1960’s National Jamborees 1970’s National Scout Jamborees

National Jamborees:

1960: 5th, 7/22-7/28, 56,377, Colorado Springs, CO, attended by 56.377 Scouts

1964: 6th, 7/17-7/23, 50,960, Valley Forge, PA, attended by 50,960 Scouts

1969: 7th, 7/16-7/16, 34,251, Farragut State Park, Idaho, attended by 34,251 Scouts

National Scout Jamborees:

1973: 8th, 8/1-8/8 & 8/3-9, 73,610 – Farragut State Park, ID and Moraine State Park, PA, attended by 73,610 Combined

1977: 9th, 8/3-8/9, 28,601, Moraine State Park, PA, attended by 28,601

What is a National Jamboree

The National Scout jamboree is a gathering, or jamboree, of thousands of members of the Boy Scouts of America, held every four years and organized by the National Council of the Boy Scouts of America. Referred to as “the Jamboree”, “Jambo”, or NSJ, Scouts from all over the nation and world have the opportunity to attend. They are considered to be one of several unique experiences that the Boy Scouts of America offers. The first jamboree was scheduled to be held in 1935 in Washington, D.C. to celebrate the 25th anniversary of Scouting, but was delayed two years after being cancelled due to a polio outbreak. The 1937 jamboree in Washington attracted 25,000 Scouts, who camped around the Washington Monument and Tidal Basin. The event was covered extensively by national media and attended by President Franklin D. Roosevelt.

World War II

Following the disruption of World War II, the next jamboree was not held until 1950 in Valley ForgePennsylvania.  Subsequent jamborees have been held around the country as a means to promoting Scouting nationally. From 1981 to 2010, the jamboree was located in Fort A.P. HillVirginia. Since 2013, jamborees are permanently held at The Summit: Bechtel Family National Scout Reserve in Mount Hope, West Virginia.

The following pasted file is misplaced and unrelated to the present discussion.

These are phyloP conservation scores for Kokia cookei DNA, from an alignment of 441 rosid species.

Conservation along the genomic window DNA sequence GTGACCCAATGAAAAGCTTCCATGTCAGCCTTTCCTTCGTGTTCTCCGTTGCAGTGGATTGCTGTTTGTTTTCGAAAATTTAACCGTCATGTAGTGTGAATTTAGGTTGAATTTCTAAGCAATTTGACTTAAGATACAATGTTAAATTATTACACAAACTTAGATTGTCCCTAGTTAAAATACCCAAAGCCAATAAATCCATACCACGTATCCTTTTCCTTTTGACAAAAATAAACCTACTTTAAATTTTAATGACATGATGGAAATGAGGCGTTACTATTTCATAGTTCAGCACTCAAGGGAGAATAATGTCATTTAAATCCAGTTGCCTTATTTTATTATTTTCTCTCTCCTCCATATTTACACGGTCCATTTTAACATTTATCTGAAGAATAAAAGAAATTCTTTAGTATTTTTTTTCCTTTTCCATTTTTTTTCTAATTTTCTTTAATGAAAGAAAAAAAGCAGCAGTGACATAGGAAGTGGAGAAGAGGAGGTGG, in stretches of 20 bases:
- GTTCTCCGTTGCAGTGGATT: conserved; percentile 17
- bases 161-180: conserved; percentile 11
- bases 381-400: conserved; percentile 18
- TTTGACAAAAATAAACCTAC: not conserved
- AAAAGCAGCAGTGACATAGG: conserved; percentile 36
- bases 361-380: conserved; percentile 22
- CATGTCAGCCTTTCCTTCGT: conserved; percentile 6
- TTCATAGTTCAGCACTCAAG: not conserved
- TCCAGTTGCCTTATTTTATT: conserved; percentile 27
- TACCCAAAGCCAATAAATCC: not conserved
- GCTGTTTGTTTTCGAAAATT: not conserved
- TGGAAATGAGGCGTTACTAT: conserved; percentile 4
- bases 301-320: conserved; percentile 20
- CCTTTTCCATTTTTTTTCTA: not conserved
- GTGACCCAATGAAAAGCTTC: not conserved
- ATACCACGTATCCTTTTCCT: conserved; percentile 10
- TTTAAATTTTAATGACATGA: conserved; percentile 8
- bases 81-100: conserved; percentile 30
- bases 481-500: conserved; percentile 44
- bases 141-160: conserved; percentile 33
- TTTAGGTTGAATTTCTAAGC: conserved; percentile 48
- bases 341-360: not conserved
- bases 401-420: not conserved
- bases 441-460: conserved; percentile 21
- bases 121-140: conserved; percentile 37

U.S. President Roosevelt in a national radio address for the 1937 national Scout jamboree

A jamboree is held for approximately a week and a half and offers many activities for youth participants and the 300,000 members of the general public who visit it. Staff members generally arrive several days in advance, and depart several days after participants leave, depending on their assignments. Subcamp staff stay in the subcamps with the troops, while other staff stay in the staff camp.


Like the Boy Scouts of America’s national organization, the jamboree were originally divided into regions—WesternCentralSouthern, and Northeast. Each region was made up of five to six subcamps, with twenty in all. Each subcamp has its own latrines, shower facilities, food commissaries.